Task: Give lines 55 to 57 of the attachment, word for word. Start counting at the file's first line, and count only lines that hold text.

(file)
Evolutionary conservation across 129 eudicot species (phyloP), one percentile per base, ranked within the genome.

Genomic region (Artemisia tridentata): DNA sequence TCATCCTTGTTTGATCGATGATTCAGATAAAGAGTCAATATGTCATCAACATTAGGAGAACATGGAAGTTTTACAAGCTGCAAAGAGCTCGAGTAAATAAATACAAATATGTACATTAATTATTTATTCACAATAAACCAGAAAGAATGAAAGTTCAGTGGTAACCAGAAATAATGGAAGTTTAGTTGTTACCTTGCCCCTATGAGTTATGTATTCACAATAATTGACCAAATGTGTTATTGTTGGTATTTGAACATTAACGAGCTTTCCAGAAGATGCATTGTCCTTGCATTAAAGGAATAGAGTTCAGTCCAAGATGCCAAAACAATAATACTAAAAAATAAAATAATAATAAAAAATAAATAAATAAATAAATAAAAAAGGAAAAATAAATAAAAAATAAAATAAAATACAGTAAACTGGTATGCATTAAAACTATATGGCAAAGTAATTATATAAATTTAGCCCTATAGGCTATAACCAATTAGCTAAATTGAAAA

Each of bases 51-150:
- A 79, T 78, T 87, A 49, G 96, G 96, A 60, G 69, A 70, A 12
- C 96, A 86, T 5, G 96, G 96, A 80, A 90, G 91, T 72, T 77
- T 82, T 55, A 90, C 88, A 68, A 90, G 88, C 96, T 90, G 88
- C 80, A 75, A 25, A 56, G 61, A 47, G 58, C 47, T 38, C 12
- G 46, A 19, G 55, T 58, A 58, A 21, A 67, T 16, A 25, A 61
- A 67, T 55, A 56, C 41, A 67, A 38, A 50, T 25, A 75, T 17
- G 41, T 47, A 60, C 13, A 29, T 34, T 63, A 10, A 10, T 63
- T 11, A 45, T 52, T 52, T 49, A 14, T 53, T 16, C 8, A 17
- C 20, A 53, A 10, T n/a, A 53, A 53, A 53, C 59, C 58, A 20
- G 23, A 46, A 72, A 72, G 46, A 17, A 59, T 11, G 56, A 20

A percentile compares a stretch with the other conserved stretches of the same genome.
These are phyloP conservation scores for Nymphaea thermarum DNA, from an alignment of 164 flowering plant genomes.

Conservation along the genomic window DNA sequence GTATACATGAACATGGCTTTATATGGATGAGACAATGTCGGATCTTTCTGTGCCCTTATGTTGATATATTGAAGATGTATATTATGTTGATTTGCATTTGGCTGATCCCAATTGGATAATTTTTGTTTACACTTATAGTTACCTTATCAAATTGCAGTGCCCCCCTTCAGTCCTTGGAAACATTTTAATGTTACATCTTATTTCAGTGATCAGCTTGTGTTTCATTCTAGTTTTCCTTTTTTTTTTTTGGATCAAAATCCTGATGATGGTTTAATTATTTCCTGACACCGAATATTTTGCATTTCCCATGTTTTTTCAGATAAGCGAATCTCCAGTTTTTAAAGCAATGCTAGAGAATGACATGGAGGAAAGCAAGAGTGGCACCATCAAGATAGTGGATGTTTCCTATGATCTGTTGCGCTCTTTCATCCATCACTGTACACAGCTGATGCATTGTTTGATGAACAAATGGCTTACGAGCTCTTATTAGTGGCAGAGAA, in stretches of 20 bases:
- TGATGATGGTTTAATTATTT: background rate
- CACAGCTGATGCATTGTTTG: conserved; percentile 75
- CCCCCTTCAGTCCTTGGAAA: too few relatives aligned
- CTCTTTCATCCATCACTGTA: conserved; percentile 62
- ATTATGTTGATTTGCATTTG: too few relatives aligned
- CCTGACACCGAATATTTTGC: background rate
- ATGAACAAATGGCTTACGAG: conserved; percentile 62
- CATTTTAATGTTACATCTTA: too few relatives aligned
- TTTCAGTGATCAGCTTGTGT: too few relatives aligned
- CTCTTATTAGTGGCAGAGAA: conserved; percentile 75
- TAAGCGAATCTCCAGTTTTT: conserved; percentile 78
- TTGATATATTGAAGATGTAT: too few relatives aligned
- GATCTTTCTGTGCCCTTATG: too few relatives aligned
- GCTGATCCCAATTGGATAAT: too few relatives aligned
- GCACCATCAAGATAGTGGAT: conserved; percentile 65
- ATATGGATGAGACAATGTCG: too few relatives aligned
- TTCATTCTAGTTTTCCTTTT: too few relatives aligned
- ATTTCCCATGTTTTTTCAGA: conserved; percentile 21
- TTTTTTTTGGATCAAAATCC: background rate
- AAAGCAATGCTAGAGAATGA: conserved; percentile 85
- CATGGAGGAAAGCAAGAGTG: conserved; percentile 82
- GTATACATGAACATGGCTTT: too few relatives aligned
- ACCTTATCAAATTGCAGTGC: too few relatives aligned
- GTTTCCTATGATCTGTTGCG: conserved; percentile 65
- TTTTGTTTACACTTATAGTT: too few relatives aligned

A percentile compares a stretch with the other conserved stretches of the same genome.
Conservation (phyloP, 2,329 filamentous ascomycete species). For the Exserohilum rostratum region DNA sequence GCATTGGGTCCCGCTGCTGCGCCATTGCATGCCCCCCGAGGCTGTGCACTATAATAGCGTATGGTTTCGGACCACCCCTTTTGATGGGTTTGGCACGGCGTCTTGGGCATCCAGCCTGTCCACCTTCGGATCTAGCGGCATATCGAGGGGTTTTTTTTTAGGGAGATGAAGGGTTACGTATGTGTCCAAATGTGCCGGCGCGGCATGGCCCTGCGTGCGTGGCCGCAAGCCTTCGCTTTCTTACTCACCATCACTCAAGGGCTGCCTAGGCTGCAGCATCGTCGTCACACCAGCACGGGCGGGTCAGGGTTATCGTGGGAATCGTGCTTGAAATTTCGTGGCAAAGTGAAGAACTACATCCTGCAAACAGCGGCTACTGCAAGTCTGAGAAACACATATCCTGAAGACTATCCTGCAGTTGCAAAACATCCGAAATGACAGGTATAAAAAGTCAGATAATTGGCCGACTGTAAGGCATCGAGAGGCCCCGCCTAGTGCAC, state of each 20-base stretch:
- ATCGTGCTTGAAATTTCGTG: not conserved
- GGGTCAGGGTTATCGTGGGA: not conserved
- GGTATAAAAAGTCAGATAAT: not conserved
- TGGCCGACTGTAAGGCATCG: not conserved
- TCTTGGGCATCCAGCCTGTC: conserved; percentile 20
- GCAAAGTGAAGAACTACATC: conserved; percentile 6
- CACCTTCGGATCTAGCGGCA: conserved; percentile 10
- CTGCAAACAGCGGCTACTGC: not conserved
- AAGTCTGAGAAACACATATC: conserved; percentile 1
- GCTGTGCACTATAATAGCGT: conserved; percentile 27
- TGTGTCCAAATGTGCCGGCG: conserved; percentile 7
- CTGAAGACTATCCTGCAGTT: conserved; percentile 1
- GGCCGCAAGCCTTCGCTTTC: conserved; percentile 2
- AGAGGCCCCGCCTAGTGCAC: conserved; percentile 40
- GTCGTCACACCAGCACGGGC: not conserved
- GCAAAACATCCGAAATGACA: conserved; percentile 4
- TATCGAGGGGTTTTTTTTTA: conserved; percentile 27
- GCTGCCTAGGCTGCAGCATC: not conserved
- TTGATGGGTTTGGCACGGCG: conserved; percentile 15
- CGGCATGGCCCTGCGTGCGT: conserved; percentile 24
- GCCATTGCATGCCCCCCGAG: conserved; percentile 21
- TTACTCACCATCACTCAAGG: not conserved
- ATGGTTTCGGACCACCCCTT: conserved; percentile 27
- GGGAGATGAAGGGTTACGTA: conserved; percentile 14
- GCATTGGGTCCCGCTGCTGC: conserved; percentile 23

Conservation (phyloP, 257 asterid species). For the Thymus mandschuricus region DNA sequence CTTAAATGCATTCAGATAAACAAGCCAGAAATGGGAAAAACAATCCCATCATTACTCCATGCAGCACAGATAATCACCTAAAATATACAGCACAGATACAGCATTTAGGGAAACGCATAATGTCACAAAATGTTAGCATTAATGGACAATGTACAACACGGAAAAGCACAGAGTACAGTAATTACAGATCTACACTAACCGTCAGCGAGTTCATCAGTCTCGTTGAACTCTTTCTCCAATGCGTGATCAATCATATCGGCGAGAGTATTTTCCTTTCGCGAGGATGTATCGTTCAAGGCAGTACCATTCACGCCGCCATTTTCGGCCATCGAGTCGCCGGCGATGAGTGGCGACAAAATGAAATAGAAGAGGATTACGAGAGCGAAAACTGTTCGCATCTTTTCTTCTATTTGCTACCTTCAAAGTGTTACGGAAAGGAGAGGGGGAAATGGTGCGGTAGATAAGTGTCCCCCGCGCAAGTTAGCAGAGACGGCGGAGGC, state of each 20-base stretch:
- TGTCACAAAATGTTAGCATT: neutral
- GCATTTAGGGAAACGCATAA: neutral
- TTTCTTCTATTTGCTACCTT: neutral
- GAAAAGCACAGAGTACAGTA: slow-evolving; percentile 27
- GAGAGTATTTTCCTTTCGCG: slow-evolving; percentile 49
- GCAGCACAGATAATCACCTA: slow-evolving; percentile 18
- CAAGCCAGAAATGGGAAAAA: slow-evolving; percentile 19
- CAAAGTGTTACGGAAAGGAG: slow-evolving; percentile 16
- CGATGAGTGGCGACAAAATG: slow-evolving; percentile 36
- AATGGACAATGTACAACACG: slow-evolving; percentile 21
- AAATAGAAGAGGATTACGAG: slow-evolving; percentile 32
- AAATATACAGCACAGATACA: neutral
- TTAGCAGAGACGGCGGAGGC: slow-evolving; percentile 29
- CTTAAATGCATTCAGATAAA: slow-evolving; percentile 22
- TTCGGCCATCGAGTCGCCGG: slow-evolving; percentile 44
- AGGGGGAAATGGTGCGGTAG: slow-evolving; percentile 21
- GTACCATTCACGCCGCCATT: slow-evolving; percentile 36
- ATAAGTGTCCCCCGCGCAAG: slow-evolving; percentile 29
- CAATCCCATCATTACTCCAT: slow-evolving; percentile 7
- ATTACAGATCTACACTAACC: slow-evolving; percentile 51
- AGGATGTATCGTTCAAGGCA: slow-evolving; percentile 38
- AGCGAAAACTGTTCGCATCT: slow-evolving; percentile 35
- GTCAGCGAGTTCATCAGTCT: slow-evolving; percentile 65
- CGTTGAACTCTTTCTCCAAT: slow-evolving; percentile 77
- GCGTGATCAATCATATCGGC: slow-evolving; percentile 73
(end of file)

- CTGAAGACTATCCTGCAGTT: conserved; percentile 1
- GGCCGCAAGCCTTCGCTTTC: conserved; percentile 2
- AGAGGCCCCGCCTAGTGCAC: conserved; percentile 40